If you need help to find out more about an ancestor, explore a line on your family tree, or build your family tree, contact us at firstname.lastname@example.org. You can check out our customer testimonials on our website:
As the Covid19 pandemic continues, why not take some time to interview your older relatives or answer these questions yourself to leave for future generations? While you may not be able to be physically together, you could phone or use online software to meet your relative? Take the time over the coming weeks to share and engage?
Remember, this should be a conversation and not a memory test; here are some suggestions for conversation starters. It is best to keep your questions as open-ended as possible and to let the interview flow naturally.
1. What is your full name? Do you know why that name was selected for you?
2. Where and when were you born?
3. Where did you live growing up?
4. Were there other family members in the area? Who?
5. Who’s the oldest relative you remember (and what do you remember about him or her)?
6. Were there any special items in the house that you remember?
7. What was your favourite thing to do for fun (playing ball, going to the movies, etc.)?
8. What is your earliest childhood memory?
9. Describe the personalities of your family members.
10. Were you ever mentioned in a newspaper?
11. How were holidays (birthdays, Christmas, etc.) celebrated in your family? Did your family have special traditions?
12. Describe a typical family dinner. Did you all eat together as a family? Who did the cooking? What were your favourite foods?
13. Are there any special heirlooms, photos, bibles, or other memorabilia that have been passed down in your family?
14. What stories have come down to you about your parents? Grandparents? More distant ancestors?
15. What did your family enjoy doing together?
16. What was your profession and how did you choose it?
17. Of all the things you learned from your parents, what do you feel was the most valuable?
18. What accomplishments are you most proud of?
19. What is the one thing you most want people to remember about you?
20. What haven’t we talked about that you would like to discuss in the time we have left?
Ensure you record (with permission) or transcribe your notes afterwards to keep an accurate record of this rich and valuable information you have gathered.
Christmas Customs in Ireland
One hundred years ago, in December 1920 in the Freeman’s Journal, Mary Mackay felt it was essential to share her views about a true Irish Christmas. She looked to the west and south of Ireland where they are “jealous and tenacious of their own national customs and celebrations”. “There we have words and phrases lingering through centuries to tell us”.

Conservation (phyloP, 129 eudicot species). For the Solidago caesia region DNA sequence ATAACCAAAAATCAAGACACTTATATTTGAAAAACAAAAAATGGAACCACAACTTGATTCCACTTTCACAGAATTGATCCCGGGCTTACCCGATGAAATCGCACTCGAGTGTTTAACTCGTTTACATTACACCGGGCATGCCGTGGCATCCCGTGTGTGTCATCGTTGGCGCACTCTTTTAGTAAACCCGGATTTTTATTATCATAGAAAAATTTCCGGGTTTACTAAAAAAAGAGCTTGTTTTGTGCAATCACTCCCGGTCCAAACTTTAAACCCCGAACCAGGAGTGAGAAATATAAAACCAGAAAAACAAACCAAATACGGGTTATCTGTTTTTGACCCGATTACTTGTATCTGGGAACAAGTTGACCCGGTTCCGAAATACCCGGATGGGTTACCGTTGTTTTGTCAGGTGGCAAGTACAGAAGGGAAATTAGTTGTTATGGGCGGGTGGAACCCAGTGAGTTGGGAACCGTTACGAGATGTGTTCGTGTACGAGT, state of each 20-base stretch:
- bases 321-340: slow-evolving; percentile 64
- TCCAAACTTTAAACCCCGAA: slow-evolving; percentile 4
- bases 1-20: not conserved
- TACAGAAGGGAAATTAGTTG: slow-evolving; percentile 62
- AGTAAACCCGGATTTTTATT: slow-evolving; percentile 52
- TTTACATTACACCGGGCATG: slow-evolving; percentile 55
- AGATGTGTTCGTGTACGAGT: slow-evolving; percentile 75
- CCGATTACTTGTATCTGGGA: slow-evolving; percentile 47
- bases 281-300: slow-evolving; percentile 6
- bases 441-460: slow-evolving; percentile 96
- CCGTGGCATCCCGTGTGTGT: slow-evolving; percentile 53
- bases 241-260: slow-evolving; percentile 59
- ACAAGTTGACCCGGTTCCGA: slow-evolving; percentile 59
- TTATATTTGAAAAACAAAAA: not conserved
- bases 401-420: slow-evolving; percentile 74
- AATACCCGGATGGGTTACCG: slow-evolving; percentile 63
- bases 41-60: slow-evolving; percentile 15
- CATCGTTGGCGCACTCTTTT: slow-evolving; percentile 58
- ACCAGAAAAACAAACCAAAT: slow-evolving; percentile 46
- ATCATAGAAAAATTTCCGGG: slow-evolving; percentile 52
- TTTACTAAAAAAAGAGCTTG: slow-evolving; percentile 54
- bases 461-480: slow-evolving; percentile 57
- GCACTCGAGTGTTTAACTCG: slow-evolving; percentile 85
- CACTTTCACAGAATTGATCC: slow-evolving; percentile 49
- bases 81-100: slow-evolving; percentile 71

26 December is nowadays called “St Stephen’s Day” in Ireland. In the past – and in some places to this day – it was called “Wren’s Day” or in its Irish form “Lá an Dreoilín”. The tradition consists of “hunting” a fake wren and putting it on top of a decorated pole. “The Wren Boys appear, masked, beribboned, and covered with green and coloured wreaths and garlands, chanting the story of the captured wren, which their leader is supposed to carry attached to the top of an ivied pole”.
In her article, Mary Mackay explains that Christmas Day is scarcely noticed in favour of “Little Christmas” or “Twelfth Day” which was the day the festival was observed before the change of calendar. Little Christmas is marked on 6 January and is more widely known as the Feast of the Epiphany, celebrated after the conclusion of the twelve days of Christmastide. In traditional custom, this was the day of a festival in Ireland. In some parts of Ireland, it was and still called “Nollaig na mBan”, literally “Women’s Christmas” and it is the day the menfolk take down the decorations while women relax or meet their friends socially returning home to a meal cooked for them. It is also the traditional end of the Christmas season and usually the last day of holidays for school children.
The article tells us of the old and purely Irish tradition of candles. On Christmas Eve, “custom says that it must be a man, preferably dark-haired, who will light the first [candle]; and all the other will be lit from that flame. They are supposed to be kept burning all night, though that is seldom found practicable; but it is extremely unlucky if one goes out or is quenched accidentally before its time. Then for Christmas wishes …”.
In more recent times, and I think appropriate now, is to light a candle in your window for the Irish diaspora in the world. This year, we will light our candle and think of all the family histories we have uncovered and the stories we have shared. From all of us in Genealogy.ie we will light our candle to send a warm glow and message of love to all the Irish and friends of Ireland around the world.
We wish you a Merry Christmas and a Happy New Year.
If you want to read the original article, click on it below to download it.